The Dutch noted that the streets were wide and straight. They were unpaved, spacious and clean with large trees. Along the streets were single storey houses, raised ten or twelve feet from street level with brick or stone steps. , they were built of mud and had thatched roofs. By royal decree, no one was allowed build a two storied house, whitewash walls or use tiles for roofs. An exception seems to have been made however, for the high ranking chiefs. Their houses, in the elite area of the town, were tiled and white washed. Every night at about 8 p.m. a bell was rung and nobody could thereafter appear in the street without a light. Willerman observed that though some houses were ‘extensive’, most had small doors you had to creep through, the windows were small holes. ‘Houses outside the city were better built’. There is a plan of Kandy town made by Heydt who went up with the Dutch army in 1736. Heydt also made a plan of the ‘royal palace of Kandia’ (1765) Udawattekele which occupied one flank of the main town was a prohibited forest where people could not even gather firewood. The Dalada Maligawa and the royal palace were situated beside it. Wimaladharmasuriya II had a three story Dalada Maligawa at Kandy. Narendrasinha had replaced this with a two storied building. British soldiers, arriving in Kandy in 1815, admired the Dalada Maligawa with its beautiful painted ceiling and brass railing.

The Dalada Maligawa architecture was magnificent said D.D.A.Dassenaike to W.M. Harvard in 1815. There was a solidly built archway about 20 feet in length at the Pahalagaha Maluwa, behind the Dalada Maligawa, big enough for an elephant with its rider to enter. It had massive wooden doors used by the temple authorities. This arch was demolished in 1933. The Maligawa was roofed with copper, silver and gold. There were golden turrets at both ends of the roof. The walls were profusely covered with inscriptions and paintings. There was a moat around the palace and Dalada Maligawa, with a drawbridge. Littleton observed that on festive nights, lights were put inside the apertures of diyareli bemma round the lake and these were reflected in the lake.

Davy’s drawing of the Dalada Maligawa and royal palace as it was at his time, 1816-1820, shows a much more elaborate palace complex than what is there today. Those who saw the palace in the 1800s said that the area was crowded with houses. The palace was an immense complex of great extent, forming three sides of a square with numerous large courts and many gates which were entered in sequence. There were three entrances, official, private and the Dalada Maligawa entrance. The great terrace round the palace was eight feet high and nine feet broad. The palace frontage visible today is actually an audience hall built by Sri Wickreme to meet the chiefs for discussions. It has sun and moon symbols on either side of the doorway, sacred goose and lion inside.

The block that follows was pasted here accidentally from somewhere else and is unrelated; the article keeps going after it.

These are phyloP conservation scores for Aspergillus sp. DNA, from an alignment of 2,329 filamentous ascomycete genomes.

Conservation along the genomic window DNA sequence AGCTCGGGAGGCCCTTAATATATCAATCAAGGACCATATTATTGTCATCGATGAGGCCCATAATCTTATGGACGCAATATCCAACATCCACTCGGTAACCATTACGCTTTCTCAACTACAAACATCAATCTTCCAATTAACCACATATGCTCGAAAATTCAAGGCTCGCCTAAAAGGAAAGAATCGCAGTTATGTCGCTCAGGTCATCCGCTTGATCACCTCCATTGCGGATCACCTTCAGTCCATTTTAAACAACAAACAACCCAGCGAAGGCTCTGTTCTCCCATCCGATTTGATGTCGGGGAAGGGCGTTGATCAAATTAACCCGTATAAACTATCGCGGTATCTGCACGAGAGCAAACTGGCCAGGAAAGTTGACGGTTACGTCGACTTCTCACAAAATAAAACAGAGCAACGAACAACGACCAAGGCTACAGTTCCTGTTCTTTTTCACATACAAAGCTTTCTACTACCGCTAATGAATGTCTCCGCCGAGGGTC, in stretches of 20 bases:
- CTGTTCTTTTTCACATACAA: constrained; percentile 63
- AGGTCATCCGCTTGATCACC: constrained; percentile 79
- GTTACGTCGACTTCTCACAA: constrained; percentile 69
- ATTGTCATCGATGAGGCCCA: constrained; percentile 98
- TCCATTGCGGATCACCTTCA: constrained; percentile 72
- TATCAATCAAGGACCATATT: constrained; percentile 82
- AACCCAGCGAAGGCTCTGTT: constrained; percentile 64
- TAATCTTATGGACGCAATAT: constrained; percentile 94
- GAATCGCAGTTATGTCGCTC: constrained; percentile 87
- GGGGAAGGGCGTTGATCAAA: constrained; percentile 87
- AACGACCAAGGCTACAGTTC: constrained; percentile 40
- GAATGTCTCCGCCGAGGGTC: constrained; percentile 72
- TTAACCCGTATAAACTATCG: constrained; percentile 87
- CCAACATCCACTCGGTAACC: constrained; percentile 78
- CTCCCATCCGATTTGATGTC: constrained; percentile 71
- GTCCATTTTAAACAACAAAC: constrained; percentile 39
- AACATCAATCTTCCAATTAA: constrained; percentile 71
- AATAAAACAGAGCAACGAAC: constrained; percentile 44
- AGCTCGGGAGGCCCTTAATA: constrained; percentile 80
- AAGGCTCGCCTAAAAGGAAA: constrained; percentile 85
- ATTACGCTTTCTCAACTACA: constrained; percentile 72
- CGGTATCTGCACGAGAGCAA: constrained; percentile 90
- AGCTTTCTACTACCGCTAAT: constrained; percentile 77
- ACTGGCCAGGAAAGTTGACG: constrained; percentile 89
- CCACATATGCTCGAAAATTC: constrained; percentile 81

Willerman said the palace was ‘stupendous’. The palace was roofed with copper, silver and gold. The doors and walls were plated with silver. The pillars and door frames were carved, and handles embossed with gold and silver. Locks and hinges were of steel, beautifully inlaid with gold. The ceiling was ornamented with ‘curious paintings.’ Dutch Governor Van Eck (1762-5) was amazed by the scale of the riches they found in the royal palace, wondering how it was possible for a black king to have such a palace.

The throne room was approached through two other rooms which had walls profusely covered with inscriptions and paintings and doors covered with brass and ivory, all calculated to make a very dazzling appearance at night, when the king held audience. The walls of the palace rooms had a white plaster ‘which is superior to anything in our country,'observed the British . ‘They apply a paste rubbing of unslaked lime, milk, gum and sugar and apply this with ‘well designed trowels’ until it is smooth, then polish it with agate for a whole day till it shines like alabaster and can even be used as a mirror.’

The Interior of the palace was divided into different sets of apartments with offices attached. The rooms were generally ‘small and of a gloomy appearance’. One room in the palace had immense quantities of bows, darts, spears, arrows beautifully painted. Another room had immense brass lamps of all kind of shapes. A third room had Dutch paintings and mirrors and globe lamps and yet another had cases that appear never to a have been opened since they were received from the Dutch.

The original audience hall built by Rajadhi had a throne room attached to it. A stone subterranean passage was recently discovered to its west. The hall was an open one, with rows of wooden pillars and a pitched roof projecting over the pillars. The Dutch were not impressed with the audience hall with its high roof, which was thatched. They said it was like a barn. The British group hated the stuffiness and smell of the audience hall. Historian Delgoda said that what remains of the royal palace today is little more than a shadow of the magnificence which must once have been.

The writings of T.B.H. Abeyasinghe, H.A.P.Abeyawardana, A.K.Coomaraswamy, J. Davy, R.K. de Silva, Nimal de Silva ,S.T. Delgoda L.S. Dewaraja, J. D’Oyly ,Nihal Karunaratne, S. Kiribamune, D.A. Kotelawele, R. Knox, P.E. Pieris, G. Powell, R. Percival R. Raven-Hart ,Anuradha Seneviratne and T. Vimalananda were used for this essay.